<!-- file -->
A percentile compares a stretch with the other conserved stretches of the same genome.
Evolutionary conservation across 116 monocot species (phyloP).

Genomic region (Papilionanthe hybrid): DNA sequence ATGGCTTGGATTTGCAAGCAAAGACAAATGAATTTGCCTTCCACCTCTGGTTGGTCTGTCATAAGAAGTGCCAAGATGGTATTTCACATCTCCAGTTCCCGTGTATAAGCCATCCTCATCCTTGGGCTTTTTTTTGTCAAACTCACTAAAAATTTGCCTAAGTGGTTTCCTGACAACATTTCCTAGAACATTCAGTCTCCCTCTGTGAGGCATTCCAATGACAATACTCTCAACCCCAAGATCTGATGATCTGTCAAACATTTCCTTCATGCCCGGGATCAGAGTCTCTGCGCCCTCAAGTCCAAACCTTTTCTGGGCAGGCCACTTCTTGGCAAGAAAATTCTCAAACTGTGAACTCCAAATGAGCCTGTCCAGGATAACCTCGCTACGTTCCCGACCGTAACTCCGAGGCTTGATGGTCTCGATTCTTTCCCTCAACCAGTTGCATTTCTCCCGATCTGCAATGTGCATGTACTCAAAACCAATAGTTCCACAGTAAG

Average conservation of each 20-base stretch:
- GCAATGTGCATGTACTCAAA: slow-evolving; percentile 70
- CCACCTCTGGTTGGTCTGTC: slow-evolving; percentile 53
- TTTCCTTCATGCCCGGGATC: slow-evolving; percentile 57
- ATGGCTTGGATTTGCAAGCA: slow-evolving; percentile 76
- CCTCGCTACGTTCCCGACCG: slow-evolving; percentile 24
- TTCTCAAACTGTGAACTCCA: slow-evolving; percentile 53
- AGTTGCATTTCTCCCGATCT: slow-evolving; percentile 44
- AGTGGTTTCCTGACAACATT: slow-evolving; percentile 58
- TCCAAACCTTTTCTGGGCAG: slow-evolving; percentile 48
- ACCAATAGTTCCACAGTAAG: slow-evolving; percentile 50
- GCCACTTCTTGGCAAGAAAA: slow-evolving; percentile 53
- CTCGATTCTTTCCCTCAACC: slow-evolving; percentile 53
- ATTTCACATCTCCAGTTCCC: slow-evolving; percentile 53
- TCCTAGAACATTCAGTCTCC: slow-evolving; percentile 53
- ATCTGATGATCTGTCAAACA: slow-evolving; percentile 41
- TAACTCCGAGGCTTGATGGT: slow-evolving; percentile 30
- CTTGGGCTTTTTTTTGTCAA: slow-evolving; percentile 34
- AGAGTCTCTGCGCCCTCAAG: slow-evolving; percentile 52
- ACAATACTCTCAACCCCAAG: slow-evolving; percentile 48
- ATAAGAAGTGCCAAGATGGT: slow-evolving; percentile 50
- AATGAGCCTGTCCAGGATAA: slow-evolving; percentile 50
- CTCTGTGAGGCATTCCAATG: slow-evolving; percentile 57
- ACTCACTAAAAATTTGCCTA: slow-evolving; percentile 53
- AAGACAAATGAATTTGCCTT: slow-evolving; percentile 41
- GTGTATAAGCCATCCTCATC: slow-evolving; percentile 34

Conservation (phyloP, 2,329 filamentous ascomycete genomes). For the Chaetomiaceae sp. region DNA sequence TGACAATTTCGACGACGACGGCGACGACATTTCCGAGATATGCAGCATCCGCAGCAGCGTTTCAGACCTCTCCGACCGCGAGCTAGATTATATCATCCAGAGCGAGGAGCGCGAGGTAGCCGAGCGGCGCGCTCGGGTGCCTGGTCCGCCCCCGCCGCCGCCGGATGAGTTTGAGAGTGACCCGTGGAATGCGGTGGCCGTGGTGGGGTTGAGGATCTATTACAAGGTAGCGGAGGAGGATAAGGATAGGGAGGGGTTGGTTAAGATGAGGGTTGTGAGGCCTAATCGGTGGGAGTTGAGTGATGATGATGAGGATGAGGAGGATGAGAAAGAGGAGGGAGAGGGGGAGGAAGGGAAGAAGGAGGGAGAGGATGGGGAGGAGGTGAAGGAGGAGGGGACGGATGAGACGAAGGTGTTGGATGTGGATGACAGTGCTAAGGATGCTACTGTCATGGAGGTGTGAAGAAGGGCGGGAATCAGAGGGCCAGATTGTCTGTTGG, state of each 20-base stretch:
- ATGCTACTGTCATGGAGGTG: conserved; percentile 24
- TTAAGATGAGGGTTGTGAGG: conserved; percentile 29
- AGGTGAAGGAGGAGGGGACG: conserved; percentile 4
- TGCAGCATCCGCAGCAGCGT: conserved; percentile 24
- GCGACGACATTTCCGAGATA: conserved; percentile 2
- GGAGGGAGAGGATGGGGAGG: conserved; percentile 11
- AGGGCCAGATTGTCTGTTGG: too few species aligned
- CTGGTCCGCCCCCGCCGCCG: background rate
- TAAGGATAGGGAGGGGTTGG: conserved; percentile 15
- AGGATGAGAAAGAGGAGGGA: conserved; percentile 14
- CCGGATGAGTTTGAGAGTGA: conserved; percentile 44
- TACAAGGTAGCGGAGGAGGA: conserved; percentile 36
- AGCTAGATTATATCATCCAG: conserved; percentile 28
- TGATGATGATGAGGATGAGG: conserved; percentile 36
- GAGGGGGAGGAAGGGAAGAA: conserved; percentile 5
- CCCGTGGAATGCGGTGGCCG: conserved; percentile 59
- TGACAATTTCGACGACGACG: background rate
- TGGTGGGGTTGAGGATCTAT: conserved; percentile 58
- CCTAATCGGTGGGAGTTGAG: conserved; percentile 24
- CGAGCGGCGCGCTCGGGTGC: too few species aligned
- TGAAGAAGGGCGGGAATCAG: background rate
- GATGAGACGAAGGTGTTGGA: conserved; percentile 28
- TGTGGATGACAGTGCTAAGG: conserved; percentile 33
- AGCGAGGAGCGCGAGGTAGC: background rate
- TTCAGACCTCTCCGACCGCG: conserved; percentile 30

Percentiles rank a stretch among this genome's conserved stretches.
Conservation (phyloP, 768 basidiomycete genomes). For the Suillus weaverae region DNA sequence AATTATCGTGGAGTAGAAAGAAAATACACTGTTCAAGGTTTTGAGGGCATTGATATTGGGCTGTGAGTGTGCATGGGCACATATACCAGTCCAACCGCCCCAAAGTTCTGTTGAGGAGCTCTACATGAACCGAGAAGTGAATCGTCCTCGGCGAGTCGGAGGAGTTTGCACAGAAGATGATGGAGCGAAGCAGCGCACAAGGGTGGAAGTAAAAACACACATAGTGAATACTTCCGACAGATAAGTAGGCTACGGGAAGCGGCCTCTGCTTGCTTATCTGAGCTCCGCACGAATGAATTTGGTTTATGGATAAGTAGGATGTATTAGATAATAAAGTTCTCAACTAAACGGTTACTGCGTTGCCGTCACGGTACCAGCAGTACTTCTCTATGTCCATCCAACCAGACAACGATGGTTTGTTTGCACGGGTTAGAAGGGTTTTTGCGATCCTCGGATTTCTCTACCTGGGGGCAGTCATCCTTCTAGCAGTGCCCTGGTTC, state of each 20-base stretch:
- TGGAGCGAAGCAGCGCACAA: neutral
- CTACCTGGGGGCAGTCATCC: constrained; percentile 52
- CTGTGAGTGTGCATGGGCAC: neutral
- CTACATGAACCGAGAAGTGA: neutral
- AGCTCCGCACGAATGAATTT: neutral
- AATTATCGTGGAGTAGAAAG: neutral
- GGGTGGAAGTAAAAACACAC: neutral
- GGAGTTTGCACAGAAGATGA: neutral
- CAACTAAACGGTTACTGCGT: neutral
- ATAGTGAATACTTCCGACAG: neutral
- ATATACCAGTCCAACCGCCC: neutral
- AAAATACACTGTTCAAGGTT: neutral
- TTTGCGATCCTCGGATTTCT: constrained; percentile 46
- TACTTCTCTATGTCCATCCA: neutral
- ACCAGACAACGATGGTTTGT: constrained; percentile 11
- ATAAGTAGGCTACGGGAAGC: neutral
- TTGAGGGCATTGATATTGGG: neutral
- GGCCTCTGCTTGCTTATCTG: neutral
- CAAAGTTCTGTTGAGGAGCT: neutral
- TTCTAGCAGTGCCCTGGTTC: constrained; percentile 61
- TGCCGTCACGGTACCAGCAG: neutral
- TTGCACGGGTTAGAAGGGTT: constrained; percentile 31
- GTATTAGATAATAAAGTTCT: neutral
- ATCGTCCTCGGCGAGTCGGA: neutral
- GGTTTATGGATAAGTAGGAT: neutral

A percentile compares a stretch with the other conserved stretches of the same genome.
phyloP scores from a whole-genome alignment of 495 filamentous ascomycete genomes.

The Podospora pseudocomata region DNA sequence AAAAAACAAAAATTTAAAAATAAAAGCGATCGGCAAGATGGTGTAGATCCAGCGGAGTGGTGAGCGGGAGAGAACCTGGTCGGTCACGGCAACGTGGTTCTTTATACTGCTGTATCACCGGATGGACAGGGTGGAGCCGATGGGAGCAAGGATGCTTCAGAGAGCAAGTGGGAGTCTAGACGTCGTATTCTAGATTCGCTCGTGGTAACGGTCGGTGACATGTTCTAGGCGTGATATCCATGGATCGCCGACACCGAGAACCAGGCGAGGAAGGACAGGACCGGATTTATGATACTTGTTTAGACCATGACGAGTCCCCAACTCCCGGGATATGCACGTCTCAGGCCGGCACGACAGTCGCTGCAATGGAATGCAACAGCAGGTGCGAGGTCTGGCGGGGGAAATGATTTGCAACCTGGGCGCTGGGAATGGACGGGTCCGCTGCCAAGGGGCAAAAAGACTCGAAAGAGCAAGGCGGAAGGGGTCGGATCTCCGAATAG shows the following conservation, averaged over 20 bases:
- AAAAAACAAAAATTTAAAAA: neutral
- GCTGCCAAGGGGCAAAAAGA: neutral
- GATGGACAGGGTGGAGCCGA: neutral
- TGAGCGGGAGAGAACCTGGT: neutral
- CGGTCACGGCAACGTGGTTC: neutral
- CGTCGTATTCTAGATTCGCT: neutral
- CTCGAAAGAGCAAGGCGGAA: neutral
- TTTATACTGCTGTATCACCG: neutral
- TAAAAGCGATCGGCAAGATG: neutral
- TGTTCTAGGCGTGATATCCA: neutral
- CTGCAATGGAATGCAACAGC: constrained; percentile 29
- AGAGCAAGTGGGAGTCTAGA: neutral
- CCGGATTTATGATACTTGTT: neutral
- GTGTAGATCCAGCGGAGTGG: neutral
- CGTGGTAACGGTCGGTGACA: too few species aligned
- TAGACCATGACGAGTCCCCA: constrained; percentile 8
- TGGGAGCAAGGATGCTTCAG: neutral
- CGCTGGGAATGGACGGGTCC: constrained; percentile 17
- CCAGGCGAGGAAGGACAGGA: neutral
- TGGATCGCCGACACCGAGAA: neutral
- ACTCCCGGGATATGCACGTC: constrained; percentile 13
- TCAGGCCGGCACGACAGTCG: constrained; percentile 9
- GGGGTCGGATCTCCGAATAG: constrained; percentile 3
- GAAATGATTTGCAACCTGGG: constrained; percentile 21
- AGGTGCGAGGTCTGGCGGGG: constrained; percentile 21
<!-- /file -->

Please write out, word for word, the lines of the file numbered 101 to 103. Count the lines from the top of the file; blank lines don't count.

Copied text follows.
- TAGACCATGACGAGTCCCCA: constrained; percentile 8
- TGGGAGCAAGGATGCTTCAG: neutral
- CGCTGGGAATGGACGGGTCC: constrained; percentile 17